A: Navigating the notoriously complex rules of Wikipedia requires extensive expertise. We only accept assignments which meet Wikipedia Notability criteria and our billing rates range from $150 to $1500, depending on complexity of the task. Whereas a few hours of work suffice for creating a short profile based on a few sources, larger assignments involve multiple profiles in multiple languages, based on numerous sources and may add up to hundreds of hours of work.
A: Yes, so long as the article is written in compliance with Wikipedia rules. We will not post an article without your approval, and you can later make modifications to the article on your own. However, under Wikipedia rules, we are required to do our own research and submit a balanced article based on multiple sources. Wikipedia articles are NOT press releases or advertisements written by the company or its ad agency. As specified in Wikipedia Pillars: “Wikipedia has a neutral point of view. We strive for articles that advocate no single point of view. Sometimes this requires representing multiple points of view, presenting each point of view accurately and in context, and not presenting any point of view as “the truth” or “the best view.” All articles must strive for verifiable accuracy: unreferenced material may be removed, so please provide references. Editors’ personal experiences, interpretations, or opinions do not belong here. That means citing verifiable, authoritative sources, especially on controversial topics and when the subject is a living person. When conflict arises over neutrality, discuss details on the talk page, and follow dispute resolution.”
A: Yes, and they are best summed up in another of the five Wikipedia Pillars: “Wikipedia is an online encyclopedia. It incorporates elements of general and specialized encyclopedias, almanacs, and gazetteers. Wikipedia is not a soapbox, an advertising platform, a vanity press, an experiment in anarchy or democracy, an indiscriminate collection of information, or a web directory. It is not a dictionary, newspaper, or a collection of source documents.”
A: We guarantee that we will submit professional content, consistent with Wikipedia rules and standards; however, Wikipedia does not have a central acceptance authority that makes a final conclusion about the admissibility of articles. An article may be flagged, edited and removed at any time by any user or administrator. In such cases, we will make the necessary changes and resubmit it until it is accepted. However, if the article is deleted, you will receive a full refund on all of your fees.
A: We receive alerts instantaneously.
A: Yes. All fees paid by the client will be reimbursed if the Wikipedia page posted or edited by WikiEditorsForHire is deleted within 30 days after completion of work. This guarantee doesn’t cover alterations that do not affect the majority of the page, deletion debates or tags that do not result in deletion, or erroneous deletions subsequently reversed.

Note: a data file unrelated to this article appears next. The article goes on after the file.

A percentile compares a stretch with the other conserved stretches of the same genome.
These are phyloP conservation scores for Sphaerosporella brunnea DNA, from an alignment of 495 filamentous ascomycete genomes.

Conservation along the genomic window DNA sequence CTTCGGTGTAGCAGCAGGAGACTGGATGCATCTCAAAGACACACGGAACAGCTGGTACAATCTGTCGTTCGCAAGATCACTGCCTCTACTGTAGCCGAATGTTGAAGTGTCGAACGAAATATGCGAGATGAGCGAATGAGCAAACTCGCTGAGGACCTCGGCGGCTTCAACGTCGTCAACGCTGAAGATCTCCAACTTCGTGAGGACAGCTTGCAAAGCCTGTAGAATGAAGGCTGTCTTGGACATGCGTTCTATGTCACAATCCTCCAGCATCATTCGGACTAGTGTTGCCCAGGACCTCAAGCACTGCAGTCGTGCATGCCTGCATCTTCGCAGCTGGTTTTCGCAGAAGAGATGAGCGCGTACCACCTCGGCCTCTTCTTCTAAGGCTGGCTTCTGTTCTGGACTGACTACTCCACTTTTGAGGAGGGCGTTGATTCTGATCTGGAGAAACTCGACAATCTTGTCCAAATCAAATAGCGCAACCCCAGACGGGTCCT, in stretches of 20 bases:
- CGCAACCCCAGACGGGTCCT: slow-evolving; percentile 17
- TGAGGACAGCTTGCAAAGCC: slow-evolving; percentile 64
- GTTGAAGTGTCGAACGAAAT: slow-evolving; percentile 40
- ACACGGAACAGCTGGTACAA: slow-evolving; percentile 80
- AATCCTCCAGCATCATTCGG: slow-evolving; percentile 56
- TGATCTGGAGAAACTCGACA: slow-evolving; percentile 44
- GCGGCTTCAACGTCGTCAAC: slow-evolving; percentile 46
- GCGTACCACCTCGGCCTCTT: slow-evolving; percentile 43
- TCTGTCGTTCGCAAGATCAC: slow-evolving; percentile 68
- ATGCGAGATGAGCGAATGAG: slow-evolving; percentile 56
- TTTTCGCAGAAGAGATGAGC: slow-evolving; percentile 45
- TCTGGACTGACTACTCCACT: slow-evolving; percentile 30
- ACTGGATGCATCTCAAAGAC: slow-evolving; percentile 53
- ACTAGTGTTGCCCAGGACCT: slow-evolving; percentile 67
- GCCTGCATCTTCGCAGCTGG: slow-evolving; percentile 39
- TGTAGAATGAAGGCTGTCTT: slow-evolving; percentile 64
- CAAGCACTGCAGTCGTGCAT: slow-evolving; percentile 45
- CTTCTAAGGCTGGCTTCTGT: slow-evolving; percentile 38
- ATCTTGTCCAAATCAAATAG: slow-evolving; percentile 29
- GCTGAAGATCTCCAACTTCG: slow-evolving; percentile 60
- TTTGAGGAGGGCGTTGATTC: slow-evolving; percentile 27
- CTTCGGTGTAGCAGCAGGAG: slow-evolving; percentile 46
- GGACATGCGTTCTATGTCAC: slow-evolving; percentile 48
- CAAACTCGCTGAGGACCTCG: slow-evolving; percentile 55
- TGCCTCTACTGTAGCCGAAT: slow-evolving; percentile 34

A: It does not impede us from providing quality services to our clients. Here are some related observations:
- Wikipedia banned all companies and individuals from editing their own profiles, even if the profile is inaccurate, outdated, or defamatory.
- In other words, your competitors, disgruntled ex-employees, and other biased parties are allowed to edit your profile, but you are not permitted to do so.
- Wikipedia bans people and organizations for merely criticizing this policy.
- WikiEditorsForHire was banned from editing English Wikipedia for such criticism.
- The ban was NOT related to any violation of any Wikipedia rule; no such violation was even alleged in the motion for banning; the measure was explicitly worded as retaliation for expressing a critical opinion about Wikipedia’s anti-commerce policies.
- We believe that such suppression of speech is a shameful low point in the history of Wikipedia and, likely, unlawful.
- Ironically, the ban is purely declarative: WikiEditorsForHire employees do not directly edit Wikipedia. Instead, we act as a consulting company that outsources such editing to the most suitable affiliated experts.
- Wikipedia’s de-facto ban on paid editing is universally ignored. In a recent study conducted by the Public Relations Society of America, 40% of PR professionals admitted to having edited Wikipedia. It amounts to over a quarter of a million PR pros who take refuge in Wikipedia’s “Ignore All Rules” policy which says: “If a rule prevents you from improving or maintaining Wikipedia, ignore it.”
- Businesses similarly ignore the ban. The same study showed that “24% of company pages were created by a PR team.”
- Even Wikipedia founder Jimmy Wales famously whitewashed his own profile in violation of the ban of Conflict of Interest editing.
- Wikipedia traffic is commerce-dominated. 21 out of 25 highest-traffic articles on Wikipedia are related to commercial subjects: corporations, movies, books, TV series, etc.
- As Wikipedia accounts are anonymous, the anti-commerce restrictions are unenforceable and create a culture of hypocrisy.
- We believe that the true reason for the anti-commerce actions of Wikipedia is the attempt to slow down the rapid decrease in the number of unpaid volunteers, who do all writing and editing work on Wikipedia.
- We further believe that the unpaid-labor-only/no-commerce approach of Wikipedia is slowing down its development and impeding Wikipedia from effectively achieving its declared objective of bringing extensive encyclopedic information to humanity.
- While critical of the policies which we deem damaging to Wikipedia, we deeply respect the remarkable work done by tens of thousands of Wikipedians and are proud of our contribution to the project.